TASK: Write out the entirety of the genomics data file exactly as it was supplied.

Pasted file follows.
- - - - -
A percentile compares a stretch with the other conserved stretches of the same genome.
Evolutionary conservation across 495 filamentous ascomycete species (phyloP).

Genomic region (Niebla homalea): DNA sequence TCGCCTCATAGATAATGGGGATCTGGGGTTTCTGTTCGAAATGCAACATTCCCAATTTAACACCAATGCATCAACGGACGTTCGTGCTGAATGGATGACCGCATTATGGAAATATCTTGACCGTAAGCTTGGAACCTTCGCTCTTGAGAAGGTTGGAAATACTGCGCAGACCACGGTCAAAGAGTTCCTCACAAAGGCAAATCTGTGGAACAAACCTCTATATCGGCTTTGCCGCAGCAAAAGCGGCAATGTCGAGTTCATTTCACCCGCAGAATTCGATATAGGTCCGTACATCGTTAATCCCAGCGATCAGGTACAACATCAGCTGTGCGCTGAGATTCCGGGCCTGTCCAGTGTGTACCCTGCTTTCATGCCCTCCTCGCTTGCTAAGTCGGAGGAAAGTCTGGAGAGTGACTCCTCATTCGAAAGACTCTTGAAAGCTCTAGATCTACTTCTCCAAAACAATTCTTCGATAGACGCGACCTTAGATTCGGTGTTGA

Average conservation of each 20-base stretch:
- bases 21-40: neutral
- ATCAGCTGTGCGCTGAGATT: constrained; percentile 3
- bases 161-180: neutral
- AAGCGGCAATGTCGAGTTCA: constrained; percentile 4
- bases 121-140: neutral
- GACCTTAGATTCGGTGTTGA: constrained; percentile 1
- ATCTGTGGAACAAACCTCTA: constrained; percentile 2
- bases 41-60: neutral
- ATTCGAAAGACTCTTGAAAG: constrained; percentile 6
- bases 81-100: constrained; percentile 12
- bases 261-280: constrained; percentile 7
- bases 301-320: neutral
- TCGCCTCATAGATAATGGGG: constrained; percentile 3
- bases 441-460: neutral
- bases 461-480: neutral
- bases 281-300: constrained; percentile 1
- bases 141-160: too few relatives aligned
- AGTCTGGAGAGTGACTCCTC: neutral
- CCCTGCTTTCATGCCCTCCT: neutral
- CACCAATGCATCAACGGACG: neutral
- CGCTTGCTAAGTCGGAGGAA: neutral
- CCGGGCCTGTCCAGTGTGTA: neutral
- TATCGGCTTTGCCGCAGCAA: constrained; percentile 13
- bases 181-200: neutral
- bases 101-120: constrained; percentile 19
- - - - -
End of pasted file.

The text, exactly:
A percentile compares a stretch with the other conserved stretches of the same genome.
Evolutionary conservation across 495 filamentous ascomycete species (phyloP).

Genomic region (Niebla homalea): DNA sequence TCGCCTCATAGATAATGGGGATCTGGGGTTTCTGTTCGAAATGCAACATTCCCAATTTAACACCAATGCATCAACGGACGTTCGTGCTGAATGGATGACCGCATTATGGAAATATCTTGACCGTAAGCTTGGAACCTTCGCTCTTGAGAAGGTTGGAAATACTGCGCAGACCACGGTCAAAGAGTTCCTCACAAAGGCAAATCTGTGGAACAAACCTCTATATCGGCTTTGCCGCAGCAAAAGCGGCAATGTCGAGTTCATTTCACCCGCAGAATTCGATATAGGTCCGTACATCGTTAATCCCAGCGATCAGGTACAACATCAGCTGTGCGCTGAGATTCCGGGCCTGTCCAGTGTGTACCCTGCTTTCATGCCCTCCTCGCTTGCTAAGTCGGAGGAAAGTCTGGAGAGTGACTCCTCATTCGAAAGACTCTTGAAAGCTCTAGATCTACTTCTCCAAAACAATTCTTCGATAGACGCGACCTTAGATTCGGTGTTGA

Average conservation of each 20-base stretch:
- bases 21-40: neutral
- ATCAGCTGTGCGCTGAGATT: constrained; percentile 3
- bases 161-180: neutral
- AAGCGGCAATGTCGAGTTCA: constrained; percentile 4
- bases 121-140: neutral
- GACCTTAGATTCGGTGTTGA: constrained; percentile 1
- ATCTGTGGAACAAACCTCTA: constrained; percentile 2
- bases 41-60: neutral
- ATTCGAAAGACTCTTGAAAG: constrained; percentile 6
- bases 81-100: constrained; percentile 12
- bases 261-280: constrained; percentile 7
- bases 301-320: neutral
- TCGCCTCATAGATAATGGGG: constrained; percentile 3
- bases 441-460: neutral
- bases 461-480: neutral
- bases 281-300: constrained; percentile 1
- bases 141-160: too few relatives aligned
- AGTCTGGAGAGTGACTCCTC: neutral
- CCCTGCTTTCATGCCCTCCT: neutral
- CACCAATGCATCAACGGACG: neutral
- CGCTTGCTAAGTCGGAGGAA: neutral
- CCGGGCCTGTCCAGTGTGTA: neutral
- TATCGGCTTTGCCGCAGCAA: constrained; percentile 13
- bases 181-200: neutral
- bases 101-120: constrained; percentile 19